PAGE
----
Patrick must have spent his valuable time in India, like many other writers from the west travelling across the India which is less dusty than anticipated, counting the trees, monkeys, elephants, beggars before reaching Taj Mahal or Surajkund Mela for a smiling snap under the canopy of wisdom tree! From this imagined and false wisdom tree, the shape of India they want to choreograph in their mind and fails miserably doing this. The disservice of this kind does all harm to the sentiments of integrated global economy which is now runs on potential of emerging economies. India’s good or bad reliance on the liberalisation of its economy has atleast given a much needed momentum in its domestic entrepreneurship whose impact is now being felt worldwide. I am sure, Patrick has not even the remote understanding of business, and his interview with Sunil Mittal shows it candidly. He has forwarded his talk on philanthropy with Sunil, that’s awkward but even on this how he could forget this same western world is going to turn philanthropy into a profit business with establishing a special stock exchange in the posh city of London!
So no surprising, innovation is being taken by few as the “labour of love” for spreading not so holly ideas of CSR in business under a proven western sermon that “conventional wisdom” has its limitation, so the virtue of good thoughts always winds from the western side that’s simply ridiculous and unsustainable. A nation with GDP touching close to the $2trillion can’t be taken so lightly any longer; there are flaws with the growth pattern of India but all admits it, so it’s already passing through a makeover. Over fancied description of sachet shampoo reminds that author has deep addiction of watching the “advertising contents” of nonstop TV channels, because he is clueless that an Indian management professor, C.K.Prahlad, who had coined the term “fortune lies at the bottom of pyramid” that furthered the consumerism at down of hierarchy. It deserves accolade as sensible capitalist agenda which maximises profit and also forward even a tint of welfare. But alas this book has written so flat and pointless, that not even a single aspect of new India have carried in proper light, that’s gross injustice with the title of this book!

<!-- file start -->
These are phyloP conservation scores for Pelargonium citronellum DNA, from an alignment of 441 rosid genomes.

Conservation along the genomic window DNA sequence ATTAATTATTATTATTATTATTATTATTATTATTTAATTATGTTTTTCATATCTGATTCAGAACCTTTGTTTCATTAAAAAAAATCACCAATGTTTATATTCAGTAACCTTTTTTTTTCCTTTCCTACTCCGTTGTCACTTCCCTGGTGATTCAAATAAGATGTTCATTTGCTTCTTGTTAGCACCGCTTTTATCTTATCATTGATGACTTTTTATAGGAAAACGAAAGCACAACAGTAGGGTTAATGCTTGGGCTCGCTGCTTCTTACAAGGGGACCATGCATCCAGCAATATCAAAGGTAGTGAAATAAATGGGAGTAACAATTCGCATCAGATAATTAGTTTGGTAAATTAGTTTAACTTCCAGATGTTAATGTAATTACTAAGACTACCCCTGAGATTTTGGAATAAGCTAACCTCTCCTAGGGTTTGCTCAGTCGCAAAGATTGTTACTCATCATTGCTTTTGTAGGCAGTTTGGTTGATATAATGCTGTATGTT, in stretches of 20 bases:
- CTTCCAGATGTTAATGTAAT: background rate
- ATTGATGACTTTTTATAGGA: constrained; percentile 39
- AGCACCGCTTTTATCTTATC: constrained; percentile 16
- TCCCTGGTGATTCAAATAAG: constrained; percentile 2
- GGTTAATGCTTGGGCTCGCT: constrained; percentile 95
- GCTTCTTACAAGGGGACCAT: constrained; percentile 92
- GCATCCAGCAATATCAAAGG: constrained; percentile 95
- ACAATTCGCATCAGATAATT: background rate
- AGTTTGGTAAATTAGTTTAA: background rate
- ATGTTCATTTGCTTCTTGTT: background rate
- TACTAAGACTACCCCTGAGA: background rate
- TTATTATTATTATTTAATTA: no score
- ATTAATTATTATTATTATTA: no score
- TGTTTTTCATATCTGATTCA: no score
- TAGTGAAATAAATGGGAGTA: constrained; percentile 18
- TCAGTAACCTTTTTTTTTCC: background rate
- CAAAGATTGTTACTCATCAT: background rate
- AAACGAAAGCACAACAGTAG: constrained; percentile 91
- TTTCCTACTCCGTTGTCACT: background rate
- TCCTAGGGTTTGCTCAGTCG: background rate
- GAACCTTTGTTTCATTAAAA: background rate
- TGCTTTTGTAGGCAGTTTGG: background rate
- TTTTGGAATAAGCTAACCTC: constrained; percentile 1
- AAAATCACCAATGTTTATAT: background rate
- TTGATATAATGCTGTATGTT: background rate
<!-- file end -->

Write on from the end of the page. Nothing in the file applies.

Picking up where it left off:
It’s indeed ironical that the free and fair exchanges of views are still being blocked by the narrow pursuits and over consideration on geography, race, history etc as reference points. The second big concern is the lack of sound studies, rhetoric is swiftly catching it as substitute which is indeed unfortunate and not going to do well for anyone in longer course. Surprisingly, no Indian scholars is trying to distort the historical basics of west, even the post-colonial writings are basically dealt through the narratives of struggle between power and subjects not as the conflict of culture. These malices are the brainchild of western world and their time is over now, so cultural discourse or historical writing should be no longer written through the prism of empire. World is free, so should be the thought in both east and west…Patrick and rest fellows should understand it and must adopt a good reading habit of Indian writings, that’s indeed very rich in different areas. As knowing the conflicts of growth in India through an outside perspective, this book would be an essential read for both the incorrigibially optimist and pessimist readers!
Atul Kumar Thakur
New Delhi, February 05, 2012, Sunday